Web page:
2.7 million Canadians watched Game 7 between the Toronto Raptors and Philadelphia 76ers, and all hopefully got to see the Kawhi Leonard shot.

It was magic — one of the great sporting moments in our city, and possibly even the country. Right now, only Sid the Kid’s Golden Goal at the Vancouver Olympics, Joe Carter’s Series-winning blast and Jose Bautista’s bat-flip even come close (the Leafs have had their moments, but it’s been so long that they’re hard to remember).

As much as we’re sports people, we’re word people first. So we jumped onto YouTube to find footage of “the shot” as described by  sportscasters around the world.

On first listen, they all sound kind of the same: men losing their minds at the ridiculousness of what was unfolding in front of their eyes.

But if you listen closely, the subtle nuances of each language come through.


If you listen closely, you’ll hear the two announcers talking over each other. This is uncommon in Korea, as the etiquette norms in the country trend towards more respect for others versus less. In fact, of all the broadcasts in the video, the Korean team was the only one where the announcers spoke over each other. Chalk it up to the moment.


This one was interesting to us because of how down the announcer sounded from the time Kawhi Leonard got the ball to the moment the shot went down. So we did a bit of digging and found that Portuguese people have a reputation of being happy when they’re sad.


We were puzzled here; not for the language but for the visuals. Instead of showing the play, they were showing the crowd outside the area. Not a choice we would’ve made. But when you’re the People’s Republic of China, you focus on the people.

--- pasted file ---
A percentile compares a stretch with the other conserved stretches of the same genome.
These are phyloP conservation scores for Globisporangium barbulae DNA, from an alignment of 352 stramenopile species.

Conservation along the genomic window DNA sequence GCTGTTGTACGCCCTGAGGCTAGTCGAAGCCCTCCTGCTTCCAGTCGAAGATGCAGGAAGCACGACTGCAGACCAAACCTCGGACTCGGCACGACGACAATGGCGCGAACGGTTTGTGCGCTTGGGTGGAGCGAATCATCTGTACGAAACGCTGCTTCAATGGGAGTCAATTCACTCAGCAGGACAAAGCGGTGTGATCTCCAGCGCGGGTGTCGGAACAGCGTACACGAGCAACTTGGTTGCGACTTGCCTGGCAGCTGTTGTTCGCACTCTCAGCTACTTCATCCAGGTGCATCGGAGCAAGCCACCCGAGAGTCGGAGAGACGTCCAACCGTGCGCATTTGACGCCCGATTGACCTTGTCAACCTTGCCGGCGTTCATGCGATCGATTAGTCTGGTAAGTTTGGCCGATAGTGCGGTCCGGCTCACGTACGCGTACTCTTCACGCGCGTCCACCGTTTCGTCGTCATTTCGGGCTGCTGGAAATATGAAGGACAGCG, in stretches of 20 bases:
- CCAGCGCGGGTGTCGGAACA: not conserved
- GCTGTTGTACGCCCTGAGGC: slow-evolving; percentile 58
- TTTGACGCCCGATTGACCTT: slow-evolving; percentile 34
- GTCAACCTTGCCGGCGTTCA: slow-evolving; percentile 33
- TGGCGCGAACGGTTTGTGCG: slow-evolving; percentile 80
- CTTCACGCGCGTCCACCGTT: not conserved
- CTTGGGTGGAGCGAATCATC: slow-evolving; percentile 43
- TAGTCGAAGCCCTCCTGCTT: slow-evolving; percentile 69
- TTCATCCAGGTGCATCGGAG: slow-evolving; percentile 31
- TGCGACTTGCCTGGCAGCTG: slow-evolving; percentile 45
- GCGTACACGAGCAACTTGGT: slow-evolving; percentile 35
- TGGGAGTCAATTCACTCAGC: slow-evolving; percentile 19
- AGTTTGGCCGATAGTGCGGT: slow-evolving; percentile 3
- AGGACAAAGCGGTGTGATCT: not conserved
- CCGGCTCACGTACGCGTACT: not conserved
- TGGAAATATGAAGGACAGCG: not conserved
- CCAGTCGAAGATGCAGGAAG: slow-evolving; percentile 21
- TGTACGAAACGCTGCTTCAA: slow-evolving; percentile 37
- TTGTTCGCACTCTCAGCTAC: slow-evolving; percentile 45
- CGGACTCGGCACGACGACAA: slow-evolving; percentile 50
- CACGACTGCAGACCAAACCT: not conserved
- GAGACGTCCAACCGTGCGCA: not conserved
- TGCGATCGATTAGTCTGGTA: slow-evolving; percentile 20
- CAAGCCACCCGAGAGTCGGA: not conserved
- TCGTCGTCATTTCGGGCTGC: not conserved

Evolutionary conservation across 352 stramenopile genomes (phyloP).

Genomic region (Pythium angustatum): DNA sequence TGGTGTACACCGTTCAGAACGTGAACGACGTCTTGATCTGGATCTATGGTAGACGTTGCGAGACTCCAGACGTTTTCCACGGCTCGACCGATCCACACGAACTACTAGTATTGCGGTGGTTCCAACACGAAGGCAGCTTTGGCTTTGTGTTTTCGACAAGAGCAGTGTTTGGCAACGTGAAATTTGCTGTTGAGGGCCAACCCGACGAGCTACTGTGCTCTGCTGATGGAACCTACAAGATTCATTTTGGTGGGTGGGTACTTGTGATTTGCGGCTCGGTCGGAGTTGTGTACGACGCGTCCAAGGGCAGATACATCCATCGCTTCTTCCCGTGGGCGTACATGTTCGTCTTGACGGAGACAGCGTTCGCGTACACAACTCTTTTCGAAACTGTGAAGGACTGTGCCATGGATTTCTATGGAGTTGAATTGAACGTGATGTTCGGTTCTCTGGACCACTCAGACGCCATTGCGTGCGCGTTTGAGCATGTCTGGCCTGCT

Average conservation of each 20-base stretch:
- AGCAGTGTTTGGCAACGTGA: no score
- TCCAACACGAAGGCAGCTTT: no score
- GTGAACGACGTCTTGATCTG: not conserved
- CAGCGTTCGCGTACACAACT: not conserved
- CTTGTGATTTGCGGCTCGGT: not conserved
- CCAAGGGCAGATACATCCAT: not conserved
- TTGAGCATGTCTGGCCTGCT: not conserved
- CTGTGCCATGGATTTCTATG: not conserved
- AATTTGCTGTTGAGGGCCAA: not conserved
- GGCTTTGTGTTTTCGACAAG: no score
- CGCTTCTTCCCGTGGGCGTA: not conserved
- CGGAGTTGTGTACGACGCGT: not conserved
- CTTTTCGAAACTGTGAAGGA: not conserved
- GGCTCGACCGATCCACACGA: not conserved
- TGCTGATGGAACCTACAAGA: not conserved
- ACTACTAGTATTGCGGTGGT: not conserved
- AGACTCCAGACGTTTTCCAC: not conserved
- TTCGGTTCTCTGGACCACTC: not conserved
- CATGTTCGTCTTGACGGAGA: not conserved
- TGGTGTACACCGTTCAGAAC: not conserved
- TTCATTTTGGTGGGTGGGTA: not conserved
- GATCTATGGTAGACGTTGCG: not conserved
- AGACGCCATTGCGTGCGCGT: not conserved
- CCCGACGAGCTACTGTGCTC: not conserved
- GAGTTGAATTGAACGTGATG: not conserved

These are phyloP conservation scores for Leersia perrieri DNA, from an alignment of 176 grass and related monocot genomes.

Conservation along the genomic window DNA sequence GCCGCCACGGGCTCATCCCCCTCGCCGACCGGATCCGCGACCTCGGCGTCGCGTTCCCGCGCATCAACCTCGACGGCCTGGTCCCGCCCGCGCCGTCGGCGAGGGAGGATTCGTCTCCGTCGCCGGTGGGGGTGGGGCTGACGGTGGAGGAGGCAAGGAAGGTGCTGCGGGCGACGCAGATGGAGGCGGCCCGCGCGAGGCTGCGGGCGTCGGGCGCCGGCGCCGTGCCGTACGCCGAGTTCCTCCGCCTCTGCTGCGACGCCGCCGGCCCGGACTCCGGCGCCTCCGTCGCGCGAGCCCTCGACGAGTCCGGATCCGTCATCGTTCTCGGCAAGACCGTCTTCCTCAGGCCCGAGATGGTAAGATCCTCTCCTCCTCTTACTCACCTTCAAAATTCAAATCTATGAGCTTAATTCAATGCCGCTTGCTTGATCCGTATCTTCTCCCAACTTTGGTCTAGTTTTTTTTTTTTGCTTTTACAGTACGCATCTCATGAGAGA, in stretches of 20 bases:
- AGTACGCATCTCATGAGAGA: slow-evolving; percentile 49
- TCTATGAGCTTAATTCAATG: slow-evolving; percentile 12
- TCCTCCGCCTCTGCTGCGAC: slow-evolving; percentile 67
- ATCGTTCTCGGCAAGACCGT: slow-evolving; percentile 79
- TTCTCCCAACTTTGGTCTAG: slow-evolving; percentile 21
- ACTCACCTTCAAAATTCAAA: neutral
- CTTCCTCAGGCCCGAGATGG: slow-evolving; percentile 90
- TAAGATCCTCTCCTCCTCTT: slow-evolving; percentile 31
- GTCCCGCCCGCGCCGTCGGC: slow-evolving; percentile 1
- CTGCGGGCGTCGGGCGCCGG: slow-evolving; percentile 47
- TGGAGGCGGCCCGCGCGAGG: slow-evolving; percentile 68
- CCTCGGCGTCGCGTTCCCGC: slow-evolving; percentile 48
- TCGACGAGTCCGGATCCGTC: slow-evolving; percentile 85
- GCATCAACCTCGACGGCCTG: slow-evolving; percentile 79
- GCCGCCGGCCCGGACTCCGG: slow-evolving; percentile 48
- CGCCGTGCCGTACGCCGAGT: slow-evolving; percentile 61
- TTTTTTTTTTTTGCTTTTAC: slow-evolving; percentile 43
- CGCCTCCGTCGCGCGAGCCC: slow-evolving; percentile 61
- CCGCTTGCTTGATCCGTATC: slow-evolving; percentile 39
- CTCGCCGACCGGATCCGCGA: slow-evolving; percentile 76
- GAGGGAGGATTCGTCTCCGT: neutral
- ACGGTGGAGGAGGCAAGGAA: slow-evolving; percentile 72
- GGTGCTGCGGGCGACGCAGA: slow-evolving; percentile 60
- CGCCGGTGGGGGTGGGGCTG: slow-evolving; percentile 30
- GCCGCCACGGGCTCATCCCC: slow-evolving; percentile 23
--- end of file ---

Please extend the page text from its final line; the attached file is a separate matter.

Spanish from Spain

In North America, we tend to refer to our athletes by their last names, but in this case, the announcer only referred to Kawhi Leonard as “Kawhi.” Perhaps he spends a lot of time calling soccer games with Brazilian players who only go by one name?


This one might be our favourite foreign language call on the video. The announcer’s gruff voice gives the clip more excitement. And we loved the way the two guys went nuts after the shot went down. These guys were having fun.

Spanish from Latin America

American Spanish has such a mellifluous sound and it comes through in this clip. And perhaps the best word to describe the moment came from this announcer: fantastico!

And then there was ours

The last clip in this video is from Matt Devlin at Sportsnet and he’s one of the best in the business. We love how his voice goes up about three octaves and 20 decibels when he gets excited. He’s known for that.

But the best part of seeing Kawhi Leonard’s shot in different languages…

Getting to watch the shot over and over again.

Go, Raps, go!